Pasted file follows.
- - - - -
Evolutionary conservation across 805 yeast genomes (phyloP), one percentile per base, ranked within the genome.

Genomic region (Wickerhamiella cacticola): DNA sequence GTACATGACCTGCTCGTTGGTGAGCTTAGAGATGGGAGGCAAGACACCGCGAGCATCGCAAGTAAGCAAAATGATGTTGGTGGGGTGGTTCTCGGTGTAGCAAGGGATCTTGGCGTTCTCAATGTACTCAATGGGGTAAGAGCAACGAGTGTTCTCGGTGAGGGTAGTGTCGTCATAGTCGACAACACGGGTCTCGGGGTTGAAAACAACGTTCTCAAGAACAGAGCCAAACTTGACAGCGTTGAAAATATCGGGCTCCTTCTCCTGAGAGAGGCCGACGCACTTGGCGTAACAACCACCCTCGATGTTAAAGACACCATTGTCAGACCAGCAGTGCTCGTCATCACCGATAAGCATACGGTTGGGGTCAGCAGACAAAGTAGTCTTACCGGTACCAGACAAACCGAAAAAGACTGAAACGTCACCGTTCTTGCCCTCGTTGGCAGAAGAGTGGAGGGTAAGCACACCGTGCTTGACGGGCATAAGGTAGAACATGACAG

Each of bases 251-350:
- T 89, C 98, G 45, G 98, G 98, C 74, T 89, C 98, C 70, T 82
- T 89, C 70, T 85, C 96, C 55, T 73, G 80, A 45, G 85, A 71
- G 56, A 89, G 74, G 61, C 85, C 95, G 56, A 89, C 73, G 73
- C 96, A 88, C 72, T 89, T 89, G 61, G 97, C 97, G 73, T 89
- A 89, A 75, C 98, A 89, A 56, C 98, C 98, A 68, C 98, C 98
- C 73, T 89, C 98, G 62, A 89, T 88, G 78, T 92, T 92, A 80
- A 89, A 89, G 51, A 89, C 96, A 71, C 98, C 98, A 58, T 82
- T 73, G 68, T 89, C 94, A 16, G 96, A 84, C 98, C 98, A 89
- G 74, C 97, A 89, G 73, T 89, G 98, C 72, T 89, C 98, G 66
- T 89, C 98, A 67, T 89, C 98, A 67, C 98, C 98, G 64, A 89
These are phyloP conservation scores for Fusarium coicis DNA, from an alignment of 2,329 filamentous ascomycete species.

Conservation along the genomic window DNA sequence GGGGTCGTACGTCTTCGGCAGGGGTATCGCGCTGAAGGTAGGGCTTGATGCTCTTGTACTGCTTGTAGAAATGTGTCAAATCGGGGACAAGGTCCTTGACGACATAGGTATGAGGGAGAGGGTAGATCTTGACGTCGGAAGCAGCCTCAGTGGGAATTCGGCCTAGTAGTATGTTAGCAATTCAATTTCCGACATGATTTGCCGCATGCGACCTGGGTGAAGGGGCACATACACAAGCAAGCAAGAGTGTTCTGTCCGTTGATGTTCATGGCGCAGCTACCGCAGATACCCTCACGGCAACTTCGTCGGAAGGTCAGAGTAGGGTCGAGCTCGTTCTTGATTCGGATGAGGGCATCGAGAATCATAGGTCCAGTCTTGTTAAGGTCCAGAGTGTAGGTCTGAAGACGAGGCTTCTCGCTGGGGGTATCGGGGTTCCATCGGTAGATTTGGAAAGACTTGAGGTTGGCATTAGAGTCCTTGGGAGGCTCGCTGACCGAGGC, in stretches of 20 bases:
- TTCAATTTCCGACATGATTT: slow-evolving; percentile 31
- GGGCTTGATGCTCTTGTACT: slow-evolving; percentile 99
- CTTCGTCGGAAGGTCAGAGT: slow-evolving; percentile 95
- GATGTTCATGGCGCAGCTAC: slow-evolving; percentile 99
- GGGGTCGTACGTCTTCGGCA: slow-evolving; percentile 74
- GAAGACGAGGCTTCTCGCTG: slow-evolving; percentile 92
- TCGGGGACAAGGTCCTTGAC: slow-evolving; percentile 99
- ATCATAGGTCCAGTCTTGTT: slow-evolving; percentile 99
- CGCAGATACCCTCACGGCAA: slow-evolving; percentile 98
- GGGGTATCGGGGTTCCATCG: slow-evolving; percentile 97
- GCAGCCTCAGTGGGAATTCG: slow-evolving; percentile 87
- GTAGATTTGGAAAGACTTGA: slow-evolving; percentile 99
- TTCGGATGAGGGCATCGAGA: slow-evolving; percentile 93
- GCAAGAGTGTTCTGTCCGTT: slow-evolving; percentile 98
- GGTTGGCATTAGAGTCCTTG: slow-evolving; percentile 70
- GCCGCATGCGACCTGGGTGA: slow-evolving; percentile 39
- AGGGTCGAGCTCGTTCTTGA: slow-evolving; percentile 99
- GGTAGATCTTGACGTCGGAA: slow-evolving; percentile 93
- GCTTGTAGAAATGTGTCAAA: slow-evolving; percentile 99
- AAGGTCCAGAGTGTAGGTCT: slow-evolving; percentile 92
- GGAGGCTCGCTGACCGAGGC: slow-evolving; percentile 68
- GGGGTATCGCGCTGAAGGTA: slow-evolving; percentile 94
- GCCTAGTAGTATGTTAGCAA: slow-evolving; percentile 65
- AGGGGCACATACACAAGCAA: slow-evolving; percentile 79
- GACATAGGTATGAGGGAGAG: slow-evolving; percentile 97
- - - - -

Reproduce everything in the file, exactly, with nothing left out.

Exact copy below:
Evolutionary conservation across 805 yeast genomes (phyloP), one percentile per base, ranked within the genome.

Genomic region (Wickerhamiella cacticola): DNA sequence GTACATGACCTGCTCGTTGGTGAGCTTAGAGATGGGAGGCAAGACACCGCGAGCATCGCAAGTAAGCAAAATGATGTTGGTGGGGTGGTTCTCGGTGTAGCAAGGGATCTTGGCGTTCTCAATGTACTCAATGGGGTAAGAGCAACGAGTGTTCTCGGTGAGGGTAGTGTCGTCATAGTCGACAACACGGGTCTCGGGGTTGAAAACAACGTTCTCAAGAACAGAGCCAAACTTGACAGCGTTGAAAATATCGGGCTCCTTCTCCTGAGAGAGGCCGACGCACTTGGCGTAACAACCACCCTCGATGTTAAAGACACCATTGTCAGACCAGCAGTGCTCGTCATCACCGATAAGCATACGGTTGGGGTCAGCAGACAAAGTAGTCTTACCGGTACCAGACAAACCGAAAAAGACTGAAACGTCACCGTTCTTGCCCTCGTTGGCAGAAGAGTGGAGGGTAAGCACACCGTGCTTGACGGGCATAAGGTAGAACATGACAG

Each of bases 251-350:
- T 89, C 98, G 45, G 98, G 98, C 74, T 89, C 98, C 70, T 82
- T 89, C 70, T 85, C 96, C 55, T 73, G 80, A 45, G 85, A 71
- G 56, A 89, G 74, G 61, C 85, C 95, G 56, A 89, C 73, G 73
- C 96, A 88, C 72, T 89, T 89, G 61, G 97, C 97, G 73, T 89
- A 89, A 75, C 98, A 89, A 56, C 98, C 98, A 68, C 98, C 98
- C 73, T 89, C 98, G 62, A 89, T 88, G 78, T 92, T 92, A 80
- A 89, A 89, G 51, A 89, C 96, A 71, C 98, C 98, A 58, T 82
- T 73, G 68, T 89, C 94, A 16, G 96, A 84, C 98, C 98, A 89
- G 74, C 97, A 89, G 73, T 89, G 98, C 72, T 89, C 98, G 66
- T 89, C 98, A 67, T 89, C 98, A 67, C 98, C 98, G 64, A 89
These are phyloP conservation scores for Fusarium coicis DNA, from an alignment of 2,329 filamentous ascomycete species.

Conservation along the genomic window DNA sequence GGGGTCGTACGTCTTCGGCAGGGGTATCGCGCTGAAGGTAGGGCTTGATGCTCTTGTACTGCTTGTAGAAATGTGTCAAATCGGGGACAAGGTCCTTGACGACATAGGTATGAGGGAGAGGGTAGATCTTGACGTCGGAAGCAGCCTCAGTGGGAATTCGGCCTAGTAGTATGTTAGCAATTCAATTTCCGACATGATTTGCCGCATGCGACCTGGGTGAAGGGGCACATACACAAGCAAGCAAGAGTGTTCTGTCCGTTGATGTTCATGGCGCAGCTACCGCAGATACCCTCACGGCAACTTCGTCGGAAGGTCAGAGTAGGGTCGAGCTCGTTCTTGATTCGGATGAGGGCATCGAGAATCATAGGTCCAGTCTTGTTAAGGTCCAGAGTGTAGGTCTGAAGACGAGGCTTCTCGCTGGGGGTATCGGGGTTCCATCGGTAGATTTGGAAAGACTTGAGGTTGGCATTAGAGTCCTTGGGAGGCTCGCTGACCGAGGC, in stretches of 20 bases:
- TTCAATTTCCGACATGATTT: slow-evolving; percentile 31
- GGGCTTGATGCTCTTGTACT: slow-evolving; percentile 99
- CTTCGTCGGAAGGTCAGAGT: slow-evolving; percentile 95
- GATGTTCATGGCGCAGCTAC: slow-evolving; percentile 99
- GGGGTCGTACGTCTTCGGCA: slow-evolving; percentile 74
- GAAGACGAGGCTTCTCGCTG: slow-evolving; percentile 92
- TCGGGGACAAGGTCCTTGAC: slow-evolving; percentile 99
- ATCATAGGTCCAGTCTTGTT: slow-evolving; percentile 99
- CGCAGATACCCTCACGGCAA: slow-evolving; percentile 98
- GGGGTATCGGGGTTCCATCG: slow-evolving; percentile 97
- GCAGCCTCAGTGGGAATTCG: slow-evolving; percentile 87
- GTAGATTTGGAAAGACTTGA: slow-evolving; percentile 99
- TTCGGATGAGGGCATCGAGA: slow-evolving; percentile 93
- GCAAGAGTGTTCTGTCCGTT: slow-evolving; percentile 98
- GGTTGGCATTAGAGTCCTTG: slow-evolving; percentile 70
- GCCGCATGCGACCTGGGTGA: slow-evolving; percentile 39
- AGGGTCGAGCTCGTTCTTGA: slow-evolving; percentile 99
- GGTAGATCTTGACGTCGGAA: slow-evolving; percentile 93
- GCTTGTAGAAATGTGTCAAA: slow-evolving; percentile 99
- AAGGTCCAGAGTGTAGGTCT: slow-evolving; percentile 92
- GGAGGCTCGCTGACCGAGGC: slow-evolving; percentile 68
- GGGGTATCGCGCTGAAGGTA: slow-evolving; percentile 94
- GCCTAGTAGTATGTTAGCAA: slow-evolving; percentile 65
- AGGGGCACATACACAAGCAA: slow-evolving; percentile 79
- GACATAGGTATGAGGGAGAG: slow-evolving; percentile 97